Sunday, September 28, 2008

Banned Books Week: Celebrating the Freedom to Read

September 27th kicked off this year’s Banned Books Week. Its purpose is to raise awareness of how many books are being questioned or challenged by certain groups who then want those books to be pulled from schools, libraries, and bookstores. Some reasons for objections are the content is too sexual, too violent, too vulgar in terms of language, too offensive to certain racial or religious groups, and/or too supportive of homosexuality. Not only do some of the reasons sound outrageous but to allow books to be pulled from the shelves because they go against someone’s point of view takes away not only the author’s right to express his or her opinions but the reader’s right to read whatever it is he or she wants.

Through the efforts of the American Library Association (ALA), books are no longer being banned. They are however still constantly being challenged- which is the attempt to remove the books from the shelves or school curriculum and restrict people’s access to them. The ALA makes sure that they remain available for everyone.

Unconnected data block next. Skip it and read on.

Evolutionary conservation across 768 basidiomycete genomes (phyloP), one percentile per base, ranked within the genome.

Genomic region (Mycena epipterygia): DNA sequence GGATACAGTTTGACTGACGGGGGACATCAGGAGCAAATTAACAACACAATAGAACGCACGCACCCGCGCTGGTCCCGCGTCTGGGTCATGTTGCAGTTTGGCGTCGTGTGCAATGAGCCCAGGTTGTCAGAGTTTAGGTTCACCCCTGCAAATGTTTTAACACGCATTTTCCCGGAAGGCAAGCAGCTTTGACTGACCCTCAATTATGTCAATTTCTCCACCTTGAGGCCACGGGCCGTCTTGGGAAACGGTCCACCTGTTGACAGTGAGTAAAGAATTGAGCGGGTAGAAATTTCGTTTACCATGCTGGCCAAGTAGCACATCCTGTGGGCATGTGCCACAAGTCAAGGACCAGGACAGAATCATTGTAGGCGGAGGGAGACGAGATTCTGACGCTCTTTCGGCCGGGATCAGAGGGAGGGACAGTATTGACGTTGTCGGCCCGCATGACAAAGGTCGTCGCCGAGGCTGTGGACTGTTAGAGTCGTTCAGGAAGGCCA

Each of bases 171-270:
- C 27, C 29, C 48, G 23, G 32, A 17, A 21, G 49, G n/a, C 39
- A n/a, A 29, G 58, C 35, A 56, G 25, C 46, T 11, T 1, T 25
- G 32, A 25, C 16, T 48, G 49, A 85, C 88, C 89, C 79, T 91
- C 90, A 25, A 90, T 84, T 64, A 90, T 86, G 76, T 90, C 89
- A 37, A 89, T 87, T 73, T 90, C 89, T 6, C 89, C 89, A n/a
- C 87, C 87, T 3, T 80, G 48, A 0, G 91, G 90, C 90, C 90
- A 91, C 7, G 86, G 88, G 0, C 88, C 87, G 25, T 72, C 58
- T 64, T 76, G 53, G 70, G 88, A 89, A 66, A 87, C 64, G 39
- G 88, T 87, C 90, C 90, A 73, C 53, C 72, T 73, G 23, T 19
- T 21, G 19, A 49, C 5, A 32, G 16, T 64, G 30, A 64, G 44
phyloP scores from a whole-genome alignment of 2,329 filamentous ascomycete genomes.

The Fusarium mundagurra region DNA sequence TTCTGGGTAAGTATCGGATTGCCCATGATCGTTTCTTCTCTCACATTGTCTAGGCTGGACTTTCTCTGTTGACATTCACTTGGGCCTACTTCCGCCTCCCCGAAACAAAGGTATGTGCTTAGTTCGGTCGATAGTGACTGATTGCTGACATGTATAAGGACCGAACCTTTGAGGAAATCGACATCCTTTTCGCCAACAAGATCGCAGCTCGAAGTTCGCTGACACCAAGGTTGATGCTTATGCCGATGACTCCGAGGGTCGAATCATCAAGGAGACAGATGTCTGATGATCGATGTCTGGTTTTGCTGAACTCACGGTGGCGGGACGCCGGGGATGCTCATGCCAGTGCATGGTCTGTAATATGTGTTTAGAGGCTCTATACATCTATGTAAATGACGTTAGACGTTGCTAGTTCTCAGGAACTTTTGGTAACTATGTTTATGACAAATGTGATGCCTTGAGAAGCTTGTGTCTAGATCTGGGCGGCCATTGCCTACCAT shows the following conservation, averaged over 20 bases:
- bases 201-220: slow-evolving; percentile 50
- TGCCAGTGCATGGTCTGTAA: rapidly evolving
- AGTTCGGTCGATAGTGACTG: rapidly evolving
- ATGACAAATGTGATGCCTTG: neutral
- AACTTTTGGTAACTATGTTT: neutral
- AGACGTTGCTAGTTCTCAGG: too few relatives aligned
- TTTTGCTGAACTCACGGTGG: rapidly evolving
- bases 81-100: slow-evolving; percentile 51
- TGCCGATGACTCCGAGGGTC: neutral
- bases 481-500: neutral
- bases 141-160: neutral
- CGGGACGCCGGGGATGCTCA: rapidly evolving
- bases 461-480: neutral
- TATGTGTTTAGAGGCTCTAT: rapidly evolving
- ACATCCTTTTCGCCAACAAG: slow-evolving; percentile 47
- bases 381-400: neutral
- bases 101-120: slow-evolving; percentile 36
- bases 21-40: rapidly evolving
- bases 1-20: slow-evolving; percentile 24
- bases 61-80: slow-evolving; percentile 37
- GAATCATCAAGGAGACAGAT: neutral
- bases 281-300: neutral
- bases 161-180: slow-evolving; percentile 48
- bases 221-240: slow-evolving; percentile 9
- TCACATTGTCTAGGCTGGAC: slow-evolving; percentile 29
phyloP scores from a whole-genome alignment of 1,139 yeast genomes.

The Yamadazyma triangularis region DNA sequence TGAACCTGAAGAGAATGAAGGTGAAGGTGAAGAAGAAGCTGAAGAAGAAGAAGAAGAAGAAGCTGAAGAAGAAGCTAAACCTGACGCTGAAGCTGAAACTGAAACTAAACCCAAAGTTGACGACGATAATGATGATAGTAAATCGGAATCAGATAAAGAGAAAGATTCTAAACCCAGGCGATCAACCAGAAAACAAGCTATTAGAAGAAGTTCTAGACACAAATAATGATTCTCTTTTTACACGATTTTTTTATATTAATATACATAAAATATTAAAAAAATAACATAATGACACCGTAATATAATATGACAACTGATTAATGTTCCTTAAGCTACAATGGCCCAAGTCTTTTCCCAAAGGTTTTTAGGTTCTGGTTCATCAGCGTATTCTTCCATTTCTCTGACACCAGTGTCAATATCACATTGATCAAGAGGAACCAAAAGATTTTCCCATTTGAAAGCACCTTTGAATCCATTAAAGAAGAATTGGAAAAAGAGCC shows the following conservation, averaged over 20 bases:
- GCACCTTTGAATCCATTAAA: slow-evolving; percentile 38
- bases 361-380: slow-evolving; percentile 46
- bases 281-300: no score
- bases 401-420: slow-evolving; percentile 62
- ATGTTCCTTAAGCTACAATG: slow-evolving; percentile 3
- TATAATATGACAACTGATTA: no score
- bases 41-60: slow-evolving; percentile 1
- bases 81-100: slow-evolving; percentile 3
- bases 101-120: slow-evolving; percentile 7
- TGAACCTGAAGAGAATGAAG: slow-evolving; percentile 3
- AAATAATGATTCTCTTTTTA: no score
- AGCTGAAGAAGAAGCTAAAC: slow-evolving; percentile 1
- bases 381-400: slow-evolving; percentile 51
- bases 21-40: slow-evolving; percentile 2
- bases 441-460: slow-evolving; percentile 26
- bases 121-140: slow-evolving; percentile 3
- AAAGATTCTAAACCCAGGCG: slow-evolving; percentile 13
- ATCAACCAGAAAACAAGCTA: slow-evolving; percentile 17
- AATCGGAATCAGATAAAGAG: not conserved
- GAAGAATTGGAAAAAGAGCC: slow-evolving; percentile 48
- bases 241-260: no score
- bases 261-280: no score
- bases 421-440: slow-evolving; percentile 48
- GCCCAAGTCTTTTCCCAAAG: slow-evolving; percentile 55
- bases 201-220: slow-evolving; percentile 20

In lieu of Banned Books Week, I decided to read one of the most challenged books of 2007- “And Tango Makes Three” by Justin Richardson and Peter Parnell. (I was surprised to see most of the titles, as this one was, were children’s books.) Based on actual events in New York City’s Central Park Zoo, this picture book tells the story of two male penguins who’ve partnered up and became “adoptive” fathers. The reasons for challenging this book includes “anti-ethnic, sexism, homosexuality, anti-family, religious viewpoint, and unsuited to age group”.

I thought the story was sweet. Despite the subject matter, there was nothing offensive or preachy about it. It’s not like the penguins were doing the deed. I don’t understand how this can be considered “anti-family” when it’s just showing another type of the modern definition of what makes a family. As for “unsuited to age group”, I did wonder if kids should be reading about things they can’t fully comprehend. (“And Tango Makes Three” is targeted for the preschool and early grade school crowd.) But some people might actually find it comforting there are books aimed for kids that deal with controversial topics- not only of homosexuality but death, racism, terrorism, etc.

Books sometimes have a way of reflecting the unsettling parts of society and its people and I think the offensive faults people find in others or in books are just what they’ve been afraid to tackle in their own lives. While we can’t control people’s opinions even if they are hateful and offensive, we can choose to listen to them or not.

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